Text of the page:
• Preparatory Transfer of Powers and Responsibilities: In the rest of the West Bank, five specific spheres — education and culture, health, social welfare, direct taxation and tourism — are to be transferred to Palestinian representatives through early empowerment. Additional spheres may be transferred as agreed by the sides. The DOP proposed that this transfer of powers take place immediately following the implementation of the Gaza-Jericho agreement.
  • The Interim Agreement and Elections: A modalities agreement regarding the election of a Palestinian Council and a comprehensive Interim Agreement specifying the structure and powers of the Council will be negotiated. The Interim Agreement will detail the self-government arrangements in the West Bank and Gaza. Concurrent with the elections, Israeli forces are to be redeployed outside populated areas to specified locations. The Palestinian Council will have a strong police force in order to guarantee public order and internal security. Central to the DOP are two economic annexes which outline economic cooperation between Israel and the Palestinians, both bilaterally and in the multilateral context.
  • The Permanent Status: Negotiations between Israel and the Palestinians on the permanent status will commence as soon as possible but not later than the beginning of the third year of the interim period (May 1996). These talks will determine the nature of the final settlement between the two sides. It is understood that these negotiations will cover remaining issues including Jerusalem, refugees, settlements, security arrangements, borders, relations and cooperation with other neighbors, and other issues of common interest. Under the DOP, the permanent status will take effect 5 years after the implementation of the Gaza-Jericho agreement, namely May 1999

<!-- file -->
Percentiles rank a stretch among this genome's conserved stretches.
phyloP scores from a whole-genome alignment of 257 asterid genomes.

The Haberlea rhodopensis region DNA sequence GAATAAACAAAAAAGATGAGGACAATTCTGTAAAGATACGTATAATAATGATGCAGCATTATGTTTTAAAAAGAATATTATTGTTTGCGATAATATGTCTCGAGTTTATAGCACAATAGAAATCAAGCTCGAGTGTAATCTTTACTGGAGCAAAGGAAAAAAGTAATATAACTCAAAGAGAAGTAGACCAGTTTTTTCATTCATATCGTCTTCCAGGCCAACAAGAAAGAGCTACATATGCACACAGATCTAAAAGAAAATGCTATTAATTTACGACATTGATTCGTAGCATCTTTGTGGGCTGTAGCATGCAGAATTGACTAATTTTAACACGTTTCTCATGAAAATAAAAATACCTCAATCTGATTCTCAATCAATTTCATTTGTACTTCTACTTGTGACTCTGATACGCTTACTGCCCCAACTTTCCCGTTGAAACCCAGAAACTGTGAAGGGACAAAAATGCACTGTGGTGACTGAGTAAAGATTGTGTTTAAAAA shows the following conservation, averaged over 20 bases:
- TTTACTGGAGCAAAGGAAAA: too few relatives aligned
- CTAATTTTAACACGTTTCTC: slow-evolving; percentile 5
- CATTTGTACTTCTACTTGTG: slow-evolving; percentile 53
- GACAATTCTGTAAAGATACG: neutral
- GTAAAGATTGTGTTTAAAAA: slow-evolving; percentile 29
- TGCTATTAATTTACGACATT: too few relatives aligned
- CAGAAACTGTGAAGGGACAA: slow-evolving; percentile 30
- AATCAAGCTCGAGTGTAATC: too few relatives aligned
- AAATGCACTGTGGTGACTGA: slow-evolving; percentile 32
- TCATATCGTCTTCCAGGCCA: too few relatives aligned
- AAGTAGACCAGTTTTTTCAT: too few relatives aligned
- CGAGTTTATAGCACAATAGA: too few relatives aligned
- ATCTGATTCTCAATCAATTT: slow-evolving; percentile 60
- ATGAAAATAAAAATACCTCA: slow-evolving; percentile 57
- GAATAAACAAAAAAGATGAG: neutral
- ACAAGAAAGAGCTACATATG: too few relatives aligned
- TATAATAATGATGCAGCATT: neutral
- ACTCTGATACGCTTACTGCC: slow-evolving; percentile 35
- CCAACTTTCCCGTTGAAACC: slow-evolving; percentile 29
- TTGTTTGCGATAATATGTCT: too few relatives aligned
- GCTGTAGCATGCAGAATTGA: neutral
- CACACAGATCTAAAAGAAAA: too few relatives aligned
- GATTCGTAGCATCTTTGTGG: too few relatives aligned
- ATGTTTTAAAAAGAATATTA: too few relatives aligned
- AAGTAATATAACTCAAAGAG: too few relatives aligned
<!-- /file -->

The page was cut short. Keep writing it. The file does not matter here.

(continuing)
A letter on key issues of the PLO and Israel, addressed to Prime Minister Yitzhak Rabin, was signed by Yasser Arafat on September 9, 1993. The letter says specifically that:
  • The PLO recognizes the right of the State of Israel to exist in peace and security.
  • The PLO accepts United Nations Security Council Resolutions 242 and 338
  • The PLO commits itself to the Middle East peace process… all outstanding issues … will be resolved through negotiations
  • … the PLO renounces the use of terrorism and other acts of violence and will assume responsibility over all PLO elements and personnel in order to assure their compliance, prevent violations and discipline violators
  • … those articles of the Palestinian Covenant which deny Israel’s right to exist, and the provisions of the Covenant which are inconsistent with the commitments of this letter are now inoperative and no longer valid
  • … the PLO undertakes to submit to the Palestinian National Council for formal approval the necessary changes in regard to the Palestinian Covenant.
Rabin gave a letter in exchange to Arafat, also dated September 9, saying:
  • … Israel has decided to recognize the PLO as the representative of the Palestinian people and commence negotiations with the PLO within the Middle East peace process”